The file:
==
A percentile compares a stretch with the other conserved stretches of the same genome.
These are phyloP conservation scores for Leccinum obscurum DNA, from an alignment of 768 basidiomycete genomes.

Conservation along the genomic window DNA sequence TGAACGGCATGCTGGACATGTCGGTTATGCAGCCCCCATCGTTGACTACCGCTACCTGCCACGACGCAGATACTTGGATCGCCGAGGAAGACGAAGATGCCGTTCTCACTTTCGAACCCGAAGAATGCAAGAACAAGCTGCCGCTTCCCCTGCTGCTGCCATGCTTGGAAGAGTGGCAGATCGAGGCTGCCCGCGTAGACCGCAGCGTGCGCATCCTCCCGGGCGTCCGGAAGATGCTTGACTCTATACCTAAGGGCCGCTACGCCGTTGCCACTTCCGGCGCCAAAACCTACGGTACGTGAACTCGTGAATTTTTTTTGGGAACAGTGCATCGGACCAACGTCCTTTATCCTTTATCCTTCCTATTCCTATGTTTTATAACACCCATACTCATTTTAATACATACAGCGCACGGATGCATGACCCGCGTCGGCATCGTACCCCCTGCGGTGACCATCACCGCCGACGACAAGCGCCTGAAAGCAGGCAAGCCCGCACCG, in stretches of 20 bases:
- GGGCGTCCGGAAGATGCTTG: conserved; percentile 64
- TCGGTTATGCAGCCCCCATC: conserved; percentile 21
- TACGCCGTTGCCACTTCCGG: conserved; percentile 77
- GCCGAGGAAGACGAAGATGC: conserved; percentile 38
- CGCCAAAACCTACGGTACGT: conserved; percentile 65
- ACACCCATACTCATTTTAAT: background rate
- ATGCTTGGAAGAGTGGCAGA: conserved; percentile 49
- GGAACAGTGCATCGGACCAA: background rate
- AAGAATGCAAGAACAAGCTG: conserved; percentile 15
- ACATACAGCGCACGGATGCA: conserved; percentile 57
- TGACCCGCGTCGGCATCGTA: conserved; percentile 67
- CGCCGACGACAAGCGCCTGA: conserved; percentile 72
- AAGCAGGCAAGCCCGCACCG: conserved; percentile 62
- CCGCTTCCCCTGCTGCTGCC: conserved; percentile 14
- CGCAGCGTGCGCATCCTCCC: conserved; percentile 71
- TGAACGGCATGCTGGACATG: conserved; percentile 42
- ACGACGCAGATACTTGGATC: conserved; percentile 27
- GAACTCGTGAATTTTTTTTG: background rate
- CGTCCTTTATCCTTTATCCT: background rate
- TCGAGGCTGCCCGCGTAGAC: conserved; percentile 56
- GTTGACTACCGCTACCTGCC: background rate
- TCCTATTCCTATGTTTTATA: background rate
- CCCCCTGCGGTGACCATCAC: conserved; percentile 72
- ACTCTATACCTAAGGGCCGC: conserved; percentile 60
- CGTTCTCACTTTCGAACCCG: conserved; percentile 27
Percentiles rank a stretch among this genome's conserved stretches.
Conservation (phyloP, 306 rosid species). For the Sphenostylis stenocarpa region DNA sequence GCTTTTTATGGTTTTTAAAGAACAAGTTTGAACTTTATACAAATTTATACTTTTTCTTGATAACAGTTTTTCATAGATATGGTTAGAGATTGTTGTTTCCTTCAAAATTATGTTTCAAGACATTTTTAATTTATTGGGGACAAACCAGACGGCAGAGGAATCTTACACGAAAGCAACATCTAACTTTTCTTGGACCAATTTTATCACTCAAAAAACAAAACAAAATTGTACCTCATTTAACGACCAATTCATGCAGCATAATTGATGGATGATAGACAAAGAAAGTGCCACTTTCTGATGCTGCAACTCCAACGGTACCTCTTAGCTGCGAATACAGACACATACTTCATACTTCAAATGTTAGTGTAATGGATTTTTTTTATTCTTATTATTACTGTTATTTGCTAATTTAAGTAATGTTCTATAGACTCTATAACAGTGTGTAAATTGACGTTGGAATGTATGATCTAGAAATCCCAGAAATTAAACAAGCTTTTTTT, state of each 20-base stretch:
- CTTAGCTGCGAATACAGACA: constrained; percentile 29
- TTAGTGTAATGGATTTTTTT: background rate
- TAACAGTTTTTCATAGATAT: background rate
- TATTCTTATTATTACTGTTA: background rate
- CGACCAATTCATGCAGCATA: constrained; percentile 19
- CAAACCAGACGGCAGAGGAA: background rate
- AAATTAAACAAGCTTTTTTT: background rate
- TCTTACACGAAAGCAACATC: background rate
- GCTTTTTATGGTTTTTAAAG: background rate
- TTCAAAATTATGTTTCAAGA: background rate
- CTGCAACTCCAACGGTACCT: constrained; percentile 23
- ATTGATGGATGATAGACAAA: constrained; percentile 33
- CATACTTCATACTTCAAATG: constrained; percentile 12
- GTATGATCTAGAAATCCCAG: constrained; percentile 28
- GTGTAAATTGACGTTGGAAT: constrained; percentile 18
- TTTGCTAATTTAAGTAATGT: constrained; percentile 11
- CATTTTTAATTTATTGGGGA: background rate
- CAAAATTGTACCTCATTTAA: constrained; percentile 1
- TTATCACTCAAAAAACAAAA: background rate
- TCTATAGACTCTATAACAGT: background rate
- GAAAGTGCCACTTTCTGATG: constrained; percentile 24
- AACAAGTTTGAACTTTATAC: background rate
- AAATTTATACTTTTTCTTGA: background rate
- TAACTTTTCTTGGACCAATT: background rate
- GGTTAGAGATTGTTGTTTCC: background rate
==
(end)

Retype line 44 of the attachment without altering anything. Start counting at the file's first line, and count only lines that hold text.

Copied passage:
- GTATGATCTAGAAATCCCAG: constrained; percentile 28